Workwrite Resumes

Your Reference List: Overcoming Obstacles

Hurdles By Grzegorz Jereczek from Gdańsk, Poland (60m Hurdles  Uploaded by russavia) [CC-BY-SA-2.0 (http://creativecommons.org/licenses/by-sa/2.0)], via Wikimedia CommonsWhen filling your reference list feels like the 60m hurdles, something might be wrong.

There are few things that can hold up a reference list as fast as a confidential job search. When you don’t want your current boss to know you are looking for a job,  who do you list?

Put only former managers and colleagues on your list.  If you trust a current colleague, client, or vendor to keep your job search a secret, they can be valuable assets, as well. Be sure to think through what you’re asking them to do before you actually pose the question.

Ask each person you contact to keep your job search confidential.

Employers are not bound to the reference list you give them. They can – and do – call anyone they think knows something about you. However, prospective employers generally do not contact current employers, understanding the problem that would create for you – and for them when you found out.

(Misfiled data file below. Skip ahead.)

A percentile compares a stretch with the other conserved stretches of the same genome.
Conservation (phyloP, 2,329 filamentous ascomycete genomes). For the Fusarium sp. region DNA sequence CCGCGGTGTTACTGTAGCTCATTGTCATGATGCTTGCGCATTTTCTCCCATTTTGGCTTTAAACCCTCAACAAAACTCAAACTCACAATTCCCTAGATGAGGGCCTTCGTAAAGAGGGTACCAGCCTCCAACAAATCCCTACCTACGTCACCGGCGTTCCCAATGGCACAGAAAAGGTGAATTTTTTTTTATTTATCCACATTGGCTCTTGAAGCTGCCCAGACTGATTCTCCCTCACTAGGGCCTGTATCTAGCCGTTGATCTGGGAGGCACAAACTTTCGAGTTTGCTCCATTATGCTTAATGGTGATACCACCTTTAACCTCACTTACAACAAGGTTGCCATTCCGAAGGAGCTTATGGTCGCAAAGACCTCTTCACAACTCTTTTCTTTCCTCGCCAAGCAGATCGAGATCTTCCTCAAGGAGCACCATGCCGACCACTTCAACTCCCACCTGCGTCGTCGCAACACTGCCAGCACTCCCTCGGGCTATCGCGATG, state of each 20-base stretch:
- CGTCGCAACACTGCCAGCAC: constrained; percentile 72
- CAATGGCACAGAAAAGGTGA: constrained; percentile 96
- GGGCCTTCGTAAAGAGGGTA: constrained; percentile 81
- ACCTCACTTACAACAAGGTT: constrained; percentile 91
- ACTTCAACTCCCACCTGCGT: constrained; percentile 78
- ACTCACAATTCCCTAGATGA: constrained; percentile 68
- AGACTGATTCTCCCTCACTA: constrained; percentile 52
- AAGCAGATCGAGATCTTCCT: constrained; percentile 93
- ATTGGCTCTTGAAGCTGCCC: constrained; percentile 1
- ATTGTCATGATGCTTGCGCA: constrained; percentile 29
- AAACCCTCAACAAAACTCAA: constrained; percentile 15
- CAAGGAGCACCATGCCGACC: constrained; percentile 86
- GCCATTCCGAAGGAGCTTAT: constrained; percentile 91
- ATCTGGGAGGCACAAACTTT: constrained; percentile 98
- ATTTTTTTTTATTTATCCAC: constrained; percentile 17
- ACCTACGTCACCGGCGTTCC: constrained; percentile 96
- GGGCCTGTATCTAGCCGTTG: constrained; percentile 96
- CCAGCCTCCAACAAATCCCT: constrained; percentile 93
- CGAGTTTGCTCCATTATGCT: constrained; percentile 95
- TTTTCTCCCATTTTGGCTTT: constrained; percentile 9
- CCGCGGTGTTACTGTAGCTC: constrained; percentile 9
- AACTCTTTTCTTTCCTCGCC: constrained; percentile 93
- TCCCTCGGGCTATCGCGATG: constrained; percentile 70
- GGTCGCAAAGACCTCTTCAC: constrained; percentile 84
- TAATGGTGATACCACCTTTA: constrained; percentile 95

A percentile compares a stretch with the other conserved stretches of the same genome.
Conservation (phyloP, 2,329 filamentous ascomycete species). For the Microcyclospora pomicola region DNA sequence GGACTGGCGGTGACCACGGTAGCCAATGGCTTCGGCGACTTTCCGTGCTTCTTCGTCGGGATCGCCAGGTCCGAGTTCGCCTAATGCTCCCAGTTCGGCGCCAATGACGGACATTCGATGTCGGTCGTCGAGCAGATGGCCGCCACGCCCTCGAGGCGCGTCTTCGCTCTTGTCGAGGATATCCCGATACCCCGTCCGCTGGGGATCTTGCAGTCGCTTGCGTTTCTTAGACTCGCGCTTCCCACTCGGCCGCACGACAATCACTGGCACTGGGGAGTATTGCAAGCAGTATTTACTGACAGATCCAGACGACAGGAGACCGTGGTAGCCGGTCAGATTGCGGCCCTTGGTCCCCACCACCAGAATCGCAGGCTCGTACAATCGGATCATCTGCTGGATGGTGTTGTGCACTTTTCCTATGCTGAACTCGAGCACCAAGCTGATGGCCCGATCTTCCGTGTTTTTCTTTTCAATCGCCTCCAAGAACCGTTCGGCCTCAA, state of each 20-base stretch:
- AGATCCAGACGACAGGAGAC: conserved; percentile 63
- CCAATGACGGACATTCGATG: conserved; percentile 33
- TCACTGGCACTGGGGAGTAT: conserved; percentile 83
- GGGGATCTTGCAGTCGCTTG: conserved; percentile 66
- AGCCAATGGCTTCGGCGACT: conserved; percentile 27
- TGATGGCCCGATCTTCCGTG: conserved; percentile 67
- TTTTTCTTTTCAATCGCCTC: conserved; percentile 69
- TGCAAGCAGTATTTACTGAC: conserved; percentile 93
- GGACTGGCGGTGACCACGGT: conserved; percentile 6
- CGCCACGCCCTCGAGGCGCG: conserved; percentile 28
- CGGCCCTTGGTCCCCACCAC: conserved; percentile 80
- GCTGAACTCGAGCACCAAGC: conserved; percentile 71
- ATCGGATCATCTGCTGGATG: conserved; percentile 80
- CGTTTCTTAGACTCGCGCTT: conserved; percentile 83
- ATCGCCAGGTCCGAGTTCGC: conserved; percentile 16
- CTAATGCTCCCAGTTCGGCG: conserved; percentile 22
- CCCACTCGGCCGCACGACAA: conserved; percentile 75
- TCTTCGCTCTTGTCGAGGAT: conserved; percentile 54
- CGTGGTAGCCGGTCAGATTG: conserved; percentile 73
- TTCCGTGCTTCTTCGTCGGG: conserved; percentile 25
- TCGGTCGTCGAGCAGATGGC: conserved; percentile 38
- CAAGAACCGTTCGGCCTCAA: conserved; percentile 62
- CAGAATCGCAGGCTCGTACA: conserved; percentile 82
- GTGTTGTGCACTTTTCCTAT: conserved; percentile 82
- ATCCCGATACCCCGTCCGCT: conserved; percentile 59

Don’t let fear of your employer’s discovering your job search keep you from moving forward. Do the best you can to maintain your own confidentiality.

Career change references

Almost everything about a job change is more difficult when you are also changing careers. References are no exception.

Most of the colleagues you have used as references know about you in your old context.  You will need to coach each one carefully, mainly by explaining how the skills and experience you wish them to talk about apply to your new career.

For example, a print journalist who is applying for a public relations position will need to coach her references about how her skills apply to the public relations job. Rather than discussing her ability to hunt down and write a great news story, the reference can speak more about her knowledge of online and mobile media, ability to work with media contacts,  photography skills, storytelling ability, editing chops, and empathy with her subjects.

A reference sheet is a necessary part of your career documentation. If a less than favorable leavetaking is in your past, or if you’re navigating a career change, and the references aren’t falling into graceful place, contact me for some help.


Your Reference List: How to choose your references

Your Reference List: How to prepare your references

Your Reference List: Checking your references

Photo credit: By Grzegorz Jereczek from Gdańsk, Poland (60m Hurdles  Uploaded by russavia) CC-BY-SA-2.0, via Wikimedia Commons

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